ICO campaigns are notably global, where angel investing will be mostly limited to the local community. Venture capital investments, on the other hand, is usually spearheaded by the leading investor within their network, and in both traditional types, it is typically very important to decide the jurisdiction of investors for startups.
While it is important to follow proper legal structure with any fundraising activity, ICOs have been able to raise funds successfully even without clear jurisdiction-based regulations. While governments are catching up, many startups have been able to raise US$10-30 million from 5,000 to 10,000 participants from all over the world in the past year, and more are still gearing to raise funds through coin offerings.
2. ICO is a community-driven activity
A successful ICO is community-driven and benefits from participation from as many people as possible. On the contrary, angel investing and venture capital can only be a small group of investors, coming in from a few countries at best. Crowdfunding can bring in more people from all over the world too but not in the same scope as ICOs do. ICOs aiming for a typical funding of US$10-30 million can come from as many as 5,000 to 20,000 participants from all over the world.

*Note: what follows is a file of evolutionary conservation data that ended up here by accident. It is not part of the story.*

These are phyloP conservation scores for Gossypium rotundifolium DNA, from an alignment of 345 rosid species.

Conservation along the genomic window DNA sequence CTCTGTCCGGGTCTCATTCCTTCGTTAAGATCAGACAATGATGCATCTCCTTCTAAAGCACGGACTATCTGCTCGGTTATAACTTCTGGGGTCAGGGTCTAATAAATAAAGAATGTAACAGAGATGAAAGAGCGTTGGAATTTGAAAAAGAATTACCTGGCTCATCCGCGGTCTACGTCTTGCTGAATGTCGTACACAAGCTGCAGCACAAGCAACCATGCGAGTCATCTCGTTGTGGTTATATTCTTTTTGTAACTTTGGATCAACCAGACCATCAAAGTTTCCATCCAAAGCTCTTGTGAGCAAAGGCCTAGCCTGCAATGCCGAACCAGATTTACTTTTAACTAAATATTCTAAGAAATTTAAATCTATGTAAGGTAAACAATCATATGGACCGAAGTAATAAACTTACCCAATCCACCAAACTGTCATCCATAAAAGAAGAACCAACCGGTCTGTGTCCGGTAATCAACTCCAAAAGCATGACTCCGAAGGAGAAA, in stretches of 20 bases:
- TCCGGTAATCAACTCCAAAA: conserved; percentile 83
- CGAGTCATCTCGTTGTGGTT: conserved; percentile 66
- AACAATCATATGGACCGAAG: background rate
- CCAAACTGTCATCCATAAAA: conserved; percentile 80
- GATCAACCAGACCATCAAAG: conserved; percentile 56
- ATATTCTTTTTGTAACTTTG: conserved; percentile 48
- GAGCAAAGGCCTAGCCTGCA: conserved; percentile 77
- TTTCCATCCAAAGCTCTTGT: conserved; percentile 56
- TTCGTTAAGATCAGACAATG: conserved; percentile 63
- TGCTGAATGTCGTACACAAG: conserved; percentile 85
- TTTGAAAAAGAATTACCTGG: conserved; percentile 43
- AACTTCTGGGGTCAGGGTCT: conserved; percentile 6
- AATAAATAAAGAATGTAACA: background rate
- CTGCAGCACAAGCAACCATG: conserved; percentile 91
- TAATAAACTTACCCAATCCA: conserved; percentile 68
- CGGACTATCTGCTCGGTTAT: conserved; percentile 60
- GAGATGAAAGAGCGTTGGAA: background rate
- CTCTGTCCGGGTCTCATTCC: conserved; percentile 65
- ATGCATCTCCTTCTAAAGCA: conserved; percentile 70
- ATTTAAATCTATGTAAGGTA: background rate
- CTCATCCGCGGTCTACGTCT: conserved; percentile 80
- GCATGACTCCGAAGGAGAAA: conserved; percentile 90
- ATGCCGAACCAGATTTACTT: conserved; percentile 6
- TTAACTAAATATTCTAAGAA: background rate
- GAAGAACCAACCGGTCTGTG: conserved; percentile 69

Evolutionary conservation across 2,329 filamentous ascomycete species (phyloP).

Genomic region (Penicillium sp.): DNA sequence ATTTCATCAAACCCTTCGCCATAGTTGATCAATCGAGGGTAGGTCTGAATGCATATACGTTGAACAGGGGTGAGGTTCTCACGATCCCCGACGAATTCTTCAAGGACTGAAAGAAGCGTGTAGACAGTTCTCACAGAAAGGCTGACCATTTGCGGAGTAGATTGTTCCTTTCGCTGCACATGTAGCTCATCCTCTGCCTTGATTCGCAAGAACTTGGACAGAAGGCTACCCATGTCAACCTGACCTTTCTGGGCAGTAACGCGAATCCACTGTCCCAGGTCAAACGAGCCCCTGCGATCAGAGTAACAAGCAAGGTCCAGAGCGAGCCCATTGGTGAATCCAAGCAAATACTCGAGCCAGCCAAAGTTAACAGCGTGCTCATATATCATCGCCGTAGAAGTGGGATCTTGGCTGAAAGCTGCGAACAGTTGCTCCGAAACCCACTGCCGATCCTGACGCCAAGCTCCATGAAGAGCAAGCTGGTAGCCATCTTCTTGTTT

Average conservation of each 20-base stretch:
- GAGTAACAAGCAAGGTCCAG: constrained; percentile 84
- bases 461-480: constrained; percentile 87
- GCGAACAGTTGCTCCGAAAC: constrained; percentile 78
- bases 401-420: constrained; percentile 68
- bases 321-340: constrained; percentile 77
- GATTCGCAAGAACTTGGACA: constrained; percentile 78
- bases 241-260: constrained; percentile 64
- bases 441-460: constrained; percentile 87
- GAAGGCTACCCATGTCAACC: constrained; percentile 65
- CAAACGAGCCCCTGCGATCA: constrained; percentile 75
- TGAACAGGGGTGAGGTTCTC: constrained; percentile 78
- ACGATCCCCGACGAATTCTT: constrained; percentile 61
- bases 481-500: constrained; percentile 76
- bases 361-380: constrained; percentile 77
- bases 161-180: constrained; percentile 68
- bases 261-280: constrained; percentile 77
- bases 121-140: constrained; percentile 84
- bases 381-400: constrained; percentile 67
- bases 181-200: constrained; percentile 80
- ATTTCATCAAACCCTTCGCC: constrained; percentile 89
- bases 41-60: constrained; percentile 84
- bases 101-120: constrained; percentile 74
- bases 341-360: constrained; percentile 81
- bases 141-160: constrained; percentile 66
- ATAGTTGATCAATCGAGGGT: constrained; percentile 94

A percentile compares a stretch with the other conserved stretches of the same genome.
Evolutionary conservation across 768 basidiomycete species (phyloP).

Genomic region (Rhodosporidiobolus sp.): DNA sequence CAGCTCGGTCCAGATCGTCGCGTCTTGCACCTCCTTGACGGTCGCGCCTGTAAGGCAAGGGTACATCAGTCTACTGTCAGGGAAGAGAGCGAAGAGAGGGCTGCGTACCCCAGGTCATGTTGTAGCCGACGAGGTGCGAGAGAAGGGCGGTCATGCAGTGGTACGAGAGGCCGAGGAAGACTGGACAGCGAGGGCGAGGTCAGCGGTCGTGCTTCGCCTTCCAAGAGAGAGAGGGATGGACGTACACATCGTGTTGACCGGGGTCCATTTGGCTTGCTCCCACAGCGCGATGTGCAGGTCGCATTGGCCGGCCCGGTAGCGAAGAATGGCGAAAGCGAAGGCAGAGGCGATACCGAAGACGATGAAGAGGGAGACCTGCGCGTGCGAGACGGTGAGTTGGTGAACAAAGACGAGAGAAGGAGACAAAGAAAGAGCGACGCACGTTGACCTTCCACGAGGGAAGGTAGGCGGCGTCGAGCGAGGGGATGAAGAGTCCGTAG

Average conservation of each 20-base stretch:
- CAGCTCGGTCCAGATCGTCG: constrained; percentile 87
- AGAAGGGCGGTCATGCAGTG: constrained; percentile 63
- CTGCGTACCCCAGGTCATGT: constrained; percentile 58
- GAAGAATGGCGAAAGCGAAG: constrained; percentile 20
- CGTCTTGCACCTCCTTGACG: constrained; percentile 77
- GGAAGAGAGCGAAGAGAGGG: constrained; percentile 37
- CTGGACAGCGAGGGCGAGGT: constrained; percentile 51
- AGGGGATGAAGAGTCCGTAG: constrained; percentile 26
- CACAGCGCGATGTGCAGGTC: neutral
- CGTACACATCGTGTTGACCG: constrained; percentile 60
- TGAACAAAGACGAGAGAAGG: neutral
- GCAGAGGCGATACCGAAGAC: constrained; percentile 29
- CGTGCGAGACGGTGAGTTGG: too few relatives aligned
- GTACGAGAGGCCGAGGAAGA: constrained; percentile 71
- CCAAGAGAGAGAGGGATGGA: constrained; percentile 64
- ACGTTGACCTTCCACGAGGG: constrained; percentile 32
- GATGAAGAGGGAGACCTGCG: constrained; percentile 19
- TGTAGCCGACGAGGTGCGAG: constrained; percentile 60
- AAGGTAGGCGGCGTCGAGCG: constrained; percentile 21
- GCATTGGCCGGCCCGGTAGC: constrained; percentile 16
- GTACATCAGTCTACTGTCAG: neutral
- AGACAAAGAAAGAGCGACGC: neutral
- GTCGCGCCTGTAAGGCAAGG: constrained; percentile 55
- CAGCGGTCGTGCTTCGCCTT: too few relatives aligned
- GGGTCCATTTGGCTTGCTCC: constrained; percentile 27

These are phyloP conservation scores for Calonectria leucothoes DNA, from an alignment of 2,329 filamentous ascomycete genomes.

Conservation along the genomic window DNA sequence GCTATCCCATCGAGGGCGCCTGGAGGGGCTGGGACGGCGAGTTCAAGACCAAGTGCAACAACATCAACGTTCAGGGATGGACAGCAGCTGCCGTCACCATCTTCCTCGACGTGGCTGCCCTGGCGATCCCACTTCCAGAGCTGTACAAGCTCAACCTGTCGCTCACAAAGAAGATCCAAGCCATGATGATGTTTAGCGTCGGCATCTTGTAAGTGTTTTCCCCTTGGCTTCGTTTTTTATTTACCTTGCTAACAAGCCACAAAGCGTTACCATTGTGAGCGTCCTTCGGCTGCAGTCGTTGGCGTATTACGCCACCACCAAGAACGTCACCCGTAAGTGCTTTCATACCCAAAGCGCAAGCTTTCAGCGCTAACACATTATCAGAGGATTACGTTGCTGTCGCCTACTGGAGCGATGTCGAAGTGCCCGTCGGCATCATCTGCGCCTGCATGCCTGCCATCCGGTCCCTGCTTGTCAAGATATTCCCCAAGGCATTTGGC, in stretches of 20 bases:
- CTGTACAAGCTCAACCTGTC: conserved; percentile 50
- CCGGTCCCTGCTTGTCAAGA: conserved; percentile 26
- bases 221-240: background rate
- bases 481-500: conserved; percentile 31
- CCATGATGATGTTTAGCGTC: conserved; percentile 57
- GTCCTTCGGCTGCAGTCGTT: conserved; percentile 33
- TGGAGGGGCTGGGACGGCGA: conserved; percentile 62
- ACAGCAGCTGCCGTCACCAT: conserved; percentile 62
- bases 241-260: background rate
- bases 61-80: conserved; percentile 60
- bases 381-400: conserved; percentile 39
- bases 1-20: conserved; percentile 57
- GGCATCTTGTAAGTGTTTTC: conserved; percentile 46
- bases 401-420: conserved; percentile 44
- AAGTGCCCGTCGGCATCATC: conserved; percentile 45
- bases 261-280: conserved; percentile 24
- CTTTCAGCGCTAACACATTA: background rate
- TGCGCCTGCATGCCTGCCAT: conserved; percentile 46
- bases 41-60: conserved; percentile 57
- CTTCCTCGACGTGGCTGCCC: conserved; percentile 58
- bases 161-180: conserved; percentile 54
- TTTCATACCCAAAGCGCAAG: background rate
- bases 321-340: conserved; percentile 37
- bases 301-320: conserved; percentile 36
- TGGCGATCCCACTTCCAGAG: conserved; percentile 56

Telegram groups are usually created to bring everyone together on one platform for communication and marketing throughout the offering cycles.
3. ICO is stage agnostic
In general, startup fundraising structure is determined by the stage. If it is a new idea, a startup can bootstrap or find angel investors for funding. Once they have detailed and structured ideas and can present a minimum viable product (MVP), they can then pitch to venture capital (VC) investors. As they grow in the later stage, they can talk to later-stage-focused VCs and maybe PEs too.